First impressions make a difference when the goal is winning a new customer, moving up the career ladder, gaining acceptance to a group or, of course, attracting a new special friend.
That’s a lot to ask when some experts say first impressions lock-in in the first three to seven seconds. A Princeton University researcher drops it to less than one second.
To make first impressions even more daunting, some claim first impressions are indelible, with no second chances. To put it bluntly, first impressions are a life sentence without the possibility of parole.
That’s one view, a frightening one at that, but it’s not the only one (thank goodness). Here are some thoughts on how to avoid falling into the fatal first impressions trap.
1. Don’t believe nonsense. Yes, first impressions are important, whether it’s a prospective customer, a job interview, networking, or making a presentation.
The desire to make the right first impression creates even more pressure. And that’s why there’s a flood of books, blogs, seminars, and webinars offering endless advice on how to get it right the first time.
We are told to be ourselves, wear a big smile, dish up small talk, have a firm handshake, exude confidence, be positive, show sincerity, watch our body language, wear the right clothes, listen carefully, turn off the phone, be interested and interesting, and, of course, be on time. And that’s just for starters.
But running through every first impression success list is a clear, message: If you want to make the right impression, don’t be yourself. Put on an act, wear a mask and become someone you aren’t. It’s a disturbing message, one that should make anyone feel uncomfortable. That’s not all; it’s nonsense. And it’s why so many first impressions crash and burn—people trying to present themselves as something they’re not.
2. First impressions aren’t about us. “Whoa! How in the world can a first impression be about anyone but me?” Even though it may sound a bit crazy, it’s the huge mistake people make. It’s all about how they look, dress, shake hands, talk, hold a fork, and smile. While these deserve some attention, they’re minor issues.
The fatal first impression trap is in trying to be something we’re not, saying what we don’t believe, acting as if we’re someone else, exaggerating our experience, enhancing our skills, and talking too much. It’s a formula for failure, not success.
Believe it or not, first impressions aren’t about us and they aren’t about trying to impress others. The task is not getting others to think you’re someone you’re not. Such deception never works. It sends confusing and conflicting messages that can come back to bite us, when others discover that we’re whom we said we were.
3. Get them talking. If you let someone put you on the spot, then you feel a need to come up with answers you think (or hope) they’re looking for. The chances are you’ll lose that guessing game.
Instead, the task—which is utterly simple—is engaging those we want to influence by asking questions. The goal is to get them talking. When this happens, the results can be positive. The more they talk, the more positive is the impression they have of you. Nothing makes people feel better than having an opportunity to express themselves. When you let them, it influences how they feel about you.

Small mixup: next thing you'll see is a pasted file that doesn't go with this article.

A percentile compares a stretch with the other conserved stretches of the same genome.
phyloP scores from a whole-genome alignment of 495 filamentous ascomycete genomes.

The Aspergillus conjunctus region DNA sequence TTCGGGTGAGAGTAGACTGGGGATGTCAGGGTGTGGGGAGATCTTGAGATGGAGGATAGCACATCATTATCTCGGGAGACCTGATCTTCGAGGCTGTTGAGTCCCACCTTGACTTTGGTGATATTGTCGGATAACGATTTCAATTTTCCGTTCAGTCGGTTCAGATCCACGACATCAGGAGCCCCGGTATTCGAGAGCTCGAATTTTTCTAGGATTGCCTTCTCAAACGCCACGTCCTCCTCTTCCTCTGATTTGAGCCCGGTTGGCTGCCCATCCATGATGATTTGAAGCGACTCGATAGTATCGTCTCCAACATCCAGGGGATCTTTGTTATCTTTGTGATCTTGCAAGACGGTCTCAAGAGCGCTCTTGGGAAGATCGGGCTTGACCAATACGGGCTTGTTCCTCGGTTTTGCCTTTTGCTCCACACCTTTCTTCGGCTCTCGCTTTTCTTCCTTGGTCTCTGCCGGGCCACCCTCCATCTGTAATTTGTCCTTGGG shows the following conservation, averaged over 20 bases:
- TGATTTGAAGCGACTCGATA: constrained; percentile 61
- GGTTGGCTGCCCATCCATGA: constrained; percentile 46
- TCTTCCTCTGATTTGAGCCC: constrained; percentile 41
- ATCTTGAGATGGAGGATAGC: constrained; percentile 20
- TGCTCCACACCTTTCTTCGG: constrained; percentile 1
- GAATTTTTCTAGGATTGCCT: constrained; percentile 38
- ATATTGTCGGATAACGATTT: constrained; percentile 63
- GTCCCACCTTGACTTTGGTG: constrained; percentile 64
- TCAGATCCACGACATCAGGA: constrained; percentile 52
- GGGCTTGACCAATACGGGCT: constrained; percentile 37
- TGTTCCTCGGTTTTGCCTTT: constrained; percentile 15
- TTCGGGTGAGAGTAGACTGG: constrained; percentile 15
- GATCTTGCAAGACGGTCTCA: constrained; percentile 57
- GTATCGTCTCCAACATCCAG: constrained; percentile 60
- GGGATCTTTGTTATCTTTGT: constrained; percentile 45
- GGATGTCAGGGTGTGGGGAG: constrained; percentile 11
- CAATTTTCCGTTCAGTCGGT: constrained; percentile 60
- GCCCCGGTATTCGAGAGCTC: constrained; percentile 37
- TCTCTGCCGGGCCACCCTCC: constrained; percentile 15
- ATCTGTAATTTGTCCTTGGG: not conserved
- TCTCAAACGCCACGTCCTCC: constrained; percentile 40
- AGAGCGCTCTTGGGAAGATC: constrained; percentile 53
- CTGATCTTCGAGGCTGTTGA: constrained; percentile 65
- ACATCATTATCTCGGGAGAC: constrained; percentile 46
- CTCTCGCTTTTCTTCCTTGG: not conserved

It’s all about asking the right questions. “I liked her. She really asked good questions.” You’ve probably heard a similar comment after interviewing someone. It’s usually said with enthusiasm and sends the message that the person made a good impression. To make the right first impression, engaging others makes it happen.
4. Most first impressions are electronic. They’re the flip side of face-to-face first impressions. And they’re just as important, right at the top when it comes to how you’re perceived, whether by email, social media, blogs, a website, or on the phone. And talk about indelible; they’re etched in the Internet.
Just because you might not be looking someone in the eye, your electronic first impressions are just as lasting, and may even reveal more about you. Here are thoughts about making a good first impression electronically:
- Quick response. Even though you may expect to hear from others quickly, do you always do it yourself, other than texts? How often do you “follow up” when you haven’t heard from someone? As timely a response as possible; immediately is best, but certainly within 24 hours. It sends the message that you respect those who communicate with you.
- Send complete messages. “Tuesday will be fine.” What’s missing is the time and place. It’s all-too-common. You’ll make a good impression if you think your message through so it’s complete and doesn’t leave someone guessing what you meant.
- Slow down. Since so many messages are sent on the run to catch a plane, grab an Uber, get to a meeting, fix dinner, or take a shower, many such messages are sloppy—misspellings, missing words, lousy grammar, cryptic, confusing, and even unintelligible. Is this a person you want on your team? This has all the makings of a disorganized individual, who doesn’t seem to care how they come across.
- Think attitude. With the Internet, there’s no place to hide. Bad attitudes come through, whether sarcasm, sniping, being disrespectful, flip, or expressing anger.
The best way to make the right impression—to show who you really are—is by focusing on those you want to influence. In other words, every day is first impression day.
John Graham of GrahamComm is a marketing and sales strategist-consultant and business writer. He publishes a free monthly eBulletin, “No Nonsense Marketing & Sales Ideas.” Contact him at firstname.lastname@example.org, 617-774-9759 or johnrgraham.com.